MCI WorldCom To Lay Off 1,850
Washington Post Staff Writers
Friday, December 11, 1998; Page B01
MCI WorldCom Inc. will announce today that it is laying off 1,850 employees, or 2.5 percent of its work force, as part of a broad cost-cutting move after the recent merger of MCI Communications Corp. and WorldCom Inc., according to sources close to the company.
The job cuts include 100 positions in Virginia, 60 in Washington and 10 in Maryland, said the source, who asked not to be identified. Most of the jobs, deemed "redundant" because they were duplicated in the wake of the $40 billion merger, are in the network operations and information technology areas, and they include engineers and software programmers.
The layoffs are spread across MCI and WorldCom facilities across the nation. The combined company's headquarters is in Jackson, Miss., while its North American operations are based in the District.
Three-quarters of the positions to be eliminated, or about 1,390, are held by former MCI employees, the source said. That's roughly proportionate to the 59,000 MCI workers who joined WorldCom's 150,000 employees when the merger was completed three months ago.
Company spokesman Frank Walter would not comment on the prospect of layoffs yesterday.
The amount that will be saved through the layoffs was not available. They are part of a larger goal of saving $2.5 billion next year by eliminating redundant operations after combining the nation's second- and fourth-largest long-distance voice and data networks.
Of that amount, $1.2 billion in savings will come from shifting communications traffic onto MCI WorldCom's network, according to sources. MCI's long-distance trunk lines connect with WorldCom's local fiber-optics network here and abroad, allowing less reliance on the regional Bell companies or foreign phone companies, which charge fees for access. An additional $900 million in savings will come from non-salary expense in the sales, general and administrative areas.
The company's long-term goal is to save $5.6 billion by 2002 through efficiencies made possible by the merger.
Wall Street analysts said they anticipated a layoff announcement of this type since the merger.
"I think that the expense cuts that the company is announcing were widely expected and therefore pretty much reflected in the current stock price," said Tony Ferrugia,, telecommunications analyst for A.G. Edwards & Sons Inc., who noted that he is not recommending the stock.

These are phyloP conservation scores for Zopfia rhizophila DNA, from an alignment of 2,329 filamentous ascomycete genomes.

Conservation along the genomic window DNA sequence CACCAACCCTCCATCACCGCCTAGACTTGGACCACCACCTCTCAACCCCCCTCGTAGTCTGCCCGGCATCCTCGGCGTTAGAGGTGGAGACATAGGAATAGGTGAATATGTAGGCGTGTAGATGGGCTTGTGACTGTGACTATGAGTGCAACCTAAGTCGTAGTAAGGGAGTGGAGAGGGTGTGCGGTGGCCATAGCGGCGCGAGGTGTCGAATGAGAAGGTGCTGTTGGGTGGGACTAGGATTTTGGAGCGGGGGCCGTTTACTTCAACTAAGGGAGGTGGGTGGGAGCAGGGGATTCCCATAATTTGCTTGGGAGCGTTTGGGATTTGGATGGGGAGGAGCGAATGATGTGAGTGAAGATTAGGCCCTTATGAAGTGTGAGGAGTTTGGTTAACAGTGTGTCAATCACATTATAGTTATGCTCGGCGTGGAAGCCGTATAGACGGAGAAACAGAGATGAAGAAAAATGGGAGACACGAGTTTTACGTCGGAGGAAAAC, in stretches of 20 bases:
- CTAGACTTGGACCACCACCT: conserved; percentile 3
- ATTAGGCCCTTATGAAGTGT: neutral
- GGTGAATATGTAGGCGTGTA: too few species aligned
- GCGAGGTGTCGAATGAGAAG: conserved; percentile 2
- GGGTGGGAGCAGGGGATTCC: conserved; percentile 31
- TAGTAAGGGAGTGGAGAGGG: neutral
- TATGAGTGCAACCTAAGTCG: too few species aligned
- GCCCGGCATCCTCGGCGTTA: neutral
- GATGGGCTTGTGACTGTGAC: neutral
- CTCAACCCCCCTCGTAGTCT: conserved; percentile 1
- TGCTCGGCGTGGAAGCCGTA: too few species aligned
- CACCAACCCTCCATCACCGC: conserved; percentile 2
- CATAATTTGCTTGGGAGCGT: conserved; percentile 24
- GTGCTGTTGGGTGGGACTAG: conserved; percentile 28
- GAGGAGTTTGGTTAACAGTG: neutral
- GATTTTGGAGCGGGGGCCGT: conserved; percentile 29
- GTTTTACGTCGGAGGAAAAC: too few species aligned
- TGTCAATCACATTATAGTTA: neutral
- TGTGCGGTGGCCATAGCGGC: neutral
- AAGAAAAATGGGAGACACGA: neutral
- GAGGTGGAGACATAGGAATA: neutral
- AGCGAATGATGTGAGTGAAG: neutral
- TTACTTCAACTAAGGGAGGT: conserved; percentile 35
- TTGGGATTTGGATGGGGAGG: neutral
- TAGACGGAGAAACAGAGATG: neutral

WorldCom stock closed yesterday at $62.75, up 93 3/4 cents, on the Nasdaq Stock Market.
MCI WorldCom has seen a flight of top-level MCI executives from its ranks since the merger was completed, including MCI's chief executive, Gerry Taylor; its chief information officer, Lance Boxer, who went to Lucent Technologies Inc.; and its senior vice president for global engineering, Jack Norris, who moved to Teleglobe Communications Inc. Network World, a trade publication, this week cited "dozens of key managers and specialists," virtually all from the MCI side, who have left the company, primarily in the network engineering, security services and product management areas.
Rumors of more widespread layoffs -- of as many as 7,000 workers -- swept through the company over the past two weeks. Speculation also centered on the possible departures of former MCI network services president John Gerdelman -- who recently ceded the top network job to WorldCom veteran Ron Beaumont -- and Tim Price, who currently runs the company's U.S. operations and is the third-highest-ranking executive, behind chief executive Bernard Ebbers and Chairman Bert Roberts. MCI officials would not comment on those rumors.
Morale among former MCI employees has wavered in the three months since the merger's completion, according to former employees, some of whom just recently left the company.
"A majority of people have been concerned about WorldCom's previous behavior," said Dale Drew, former head of MCI's Internet security unit, who left the company nearly two months ago to join Qwest Communications International Inc.. "It's pretty common for [WorldCom] to come in aggressively and size up a situation, and at the worker-bee level there has been quite a large concern about that."
Drew said that when he left the company, he took with him nearly his entire security team after it was stripped of many of its responsibilities and asked to take on more of a consultative role.
Despite the planned layoffs, MCI WorldCom is still hiring aggressively in many areas. The company plans to build new headquarters for its UUNet division -- which provides Internet access services -- in Loudoun County. The headquarters is to house 4,000 employees by 2001 and will ultimately be able to accommodate up to 24,000 workers.
"We added 1,200 people, and the plan is to continue that [pace] for the next year," said Mara Radis, spokeswoman for UUNet.
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